For some, working or managing remotely is normal. For others, especially since COVID-19 began, an unexpected shove into remote work might have introduced a whole new level of complexity that never existed before.
As such, the importance of creating and fostering a productive, collaborative, and creative spirit in a remote Content Operations team has never been more relevant.
What to do?
There are a lot of different elements to consider. Content is, by nature, a collaborative and creative endeavour. So not only do you need to manage a team's personalities, strengths, and challenges, but you need to do it while developing and fostering a content-focused team culture.
Build a strong foundation
I begin with people management. People are people, regardless of where they are located or how they work. In my experience, putting people first builds a strong foundation, upon which you can layer effective Content Operations techniques.
Here are a few people management techniques that I’ve found to be especially helpful:
Candour: Be open and honest with your people. Make sure everyone on your team recognizes that you are all, first and foremost, a team of humans. Cultivate a team culture that embraces all facets of the human spirit, in good times and bad.
Respect: Respect your people and where they are coming from, both personally and professionally. Meet each individual where they are and grow them from there. Understand and show empathy that remote work (whether new or normal) has its own set of challenges that everyone will deal with and adapt to in their own time and their own way. Create a safe and positive workspace and provide resources to help with that adaptation.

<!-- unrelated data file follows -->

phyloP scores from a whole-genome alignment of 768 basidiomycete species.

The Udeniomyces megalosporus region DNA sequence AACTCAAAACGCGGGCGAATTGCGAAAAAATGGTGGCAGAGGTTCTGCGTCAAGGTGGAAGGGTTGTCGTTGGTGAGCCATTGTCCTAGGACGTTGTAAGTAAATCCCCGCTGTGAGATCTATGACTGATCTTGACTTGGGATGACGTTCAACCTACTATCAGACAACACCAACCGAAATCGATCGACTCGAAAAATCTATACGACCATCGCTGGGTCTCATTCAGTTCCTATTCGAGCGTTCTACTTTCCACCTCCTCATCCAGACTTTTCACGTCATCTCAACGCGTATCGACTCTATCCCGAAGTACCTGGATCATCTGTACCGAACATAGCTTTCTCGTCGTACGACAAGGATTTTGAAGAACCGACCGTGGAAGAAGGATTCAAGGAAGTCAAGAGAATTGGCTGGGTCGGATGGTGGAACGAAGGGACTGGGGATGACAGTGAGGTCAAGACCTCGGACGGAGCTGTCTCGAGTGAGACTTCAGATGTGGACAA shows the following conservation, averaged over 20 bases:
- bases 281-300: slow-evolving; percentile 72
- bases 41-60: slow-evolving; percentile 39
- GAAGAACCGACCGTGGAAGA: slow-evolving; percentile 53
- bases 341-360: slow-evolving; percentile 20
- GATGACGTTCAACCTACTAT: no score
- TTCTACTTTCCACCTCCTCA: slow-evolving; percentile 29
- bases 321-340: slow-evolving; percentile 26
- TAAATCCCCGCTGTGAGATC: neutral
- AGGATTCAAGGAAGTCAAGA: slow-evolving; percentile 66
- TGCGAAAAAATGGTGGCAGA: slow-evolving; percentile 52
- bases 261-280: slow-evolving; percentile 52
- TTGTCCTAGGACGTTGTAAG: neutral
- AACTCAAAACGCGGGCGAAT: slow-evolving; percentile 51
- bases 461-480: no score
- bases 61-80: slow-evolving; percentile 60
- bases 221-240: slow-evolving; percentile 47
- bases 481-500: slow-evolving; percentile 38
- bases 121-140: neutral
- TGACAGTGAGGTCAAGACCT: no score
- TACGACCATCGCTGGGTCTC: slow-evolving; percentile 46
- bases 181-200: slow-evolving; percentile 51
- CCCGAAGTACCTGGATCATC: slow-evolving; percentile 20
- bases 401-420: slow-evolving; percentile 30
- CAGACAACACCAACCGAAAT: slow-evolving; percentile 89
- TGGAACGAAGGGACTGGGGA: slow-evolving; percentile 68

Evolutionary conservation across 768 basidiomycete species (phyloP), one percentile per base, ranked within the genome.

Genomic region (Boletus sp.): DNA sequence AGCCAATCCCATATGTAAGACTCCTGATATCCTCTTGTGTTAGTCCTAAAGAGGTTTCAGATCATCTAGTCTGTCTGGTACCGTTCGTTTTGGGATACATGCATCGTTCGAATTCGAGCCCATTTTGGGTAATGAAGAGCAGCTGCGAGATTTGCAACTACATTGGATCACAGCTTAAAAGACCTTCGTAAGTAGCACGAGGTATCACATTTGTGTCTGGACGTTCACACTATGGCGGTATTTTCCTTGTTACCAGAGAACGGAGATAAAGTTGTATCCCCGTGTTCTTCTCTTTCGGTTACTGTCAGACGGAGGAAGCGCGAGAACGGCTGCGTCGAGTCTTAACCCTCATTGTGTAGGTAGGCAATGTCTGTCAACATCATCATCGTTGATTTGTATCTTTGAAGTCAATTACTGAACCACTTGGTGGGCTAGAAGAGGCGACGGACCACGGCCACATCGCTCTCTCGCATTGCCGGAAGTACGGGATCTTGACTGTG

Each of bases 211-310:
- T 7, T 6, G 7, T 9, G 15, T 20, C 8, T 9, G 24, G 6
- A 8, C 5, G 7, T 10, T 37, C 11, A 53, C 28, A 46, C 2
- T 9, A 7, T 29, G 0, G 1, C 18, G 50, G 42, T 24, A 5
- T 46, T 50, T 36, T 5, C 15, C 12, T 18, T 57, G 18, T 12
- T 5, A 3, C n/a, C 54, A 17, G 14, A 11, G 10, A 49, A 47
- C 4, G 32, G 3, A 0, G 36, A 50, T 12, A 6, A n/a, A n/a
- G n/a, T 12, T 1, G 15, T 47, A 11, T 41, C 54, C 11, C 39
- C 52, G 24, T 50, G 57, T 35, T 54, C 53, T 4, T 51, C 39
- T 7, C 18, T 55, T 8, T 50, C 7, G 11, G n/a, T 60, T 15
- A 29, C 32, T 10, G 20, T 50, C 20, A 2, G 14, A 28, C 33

Self-care: Burnout is a real thing, whether people are working locally or remotely. Encourage your team to practice self-care, whatever that looks like for them. Set a good example by practicing your own self-care. Create space for people to stretch themselves personally and professionally, to rejuvenate, and to think creatively. A burned-out team member is not creative, collaborative, or effective.
Layer in elements of a content-focused team
Once these core people management techniques are fully embraced in your team, you can begin to create and foster a creative and collaborative Content Operations environment. Here are some of the more effective techniques I've used:
Critiques: These can be done formally or informally, in-person or online. Anything from a few sentences to an entire piece of content can be critiqued. Make sure there are ground rules around the critiques; a shared understanding that it is the work, not the person, being critiqued, and that everyone is coming to the critique from a place of positive and constructive feedback.
Pair-writing: Pair-writing sessions can happen through virtual whiteboard sessions, screenshare calls, or cloud-based document sharing platforms. Make sure there is an agreed-upon outcome and a shared understanding of user needs before the session gets started, and then let the collaboration begin!
Brainstorms: Writer's block happens to everyone. In my experience, there’s no better way to get unblocked than to spend some time with other writers, throwing ideas on a wall (literally or figuratively) and seeing what sticks. Brainstorms should be time-boxed and focused; but freeflowing and open to any and all ideas (there's no such thing as a bad idea during a brainstorming session). Virtual whiteboards, sticky-notes during video calls, or collaborative card writing software are all effective tools.
There's no better time to further explore these techniques, as the move to a remote workforce shows no sign of slowing down, and the need for good content produced by creative and efficient Content Operations teams has never been more real.
This post originally appeared on utterlycontent.com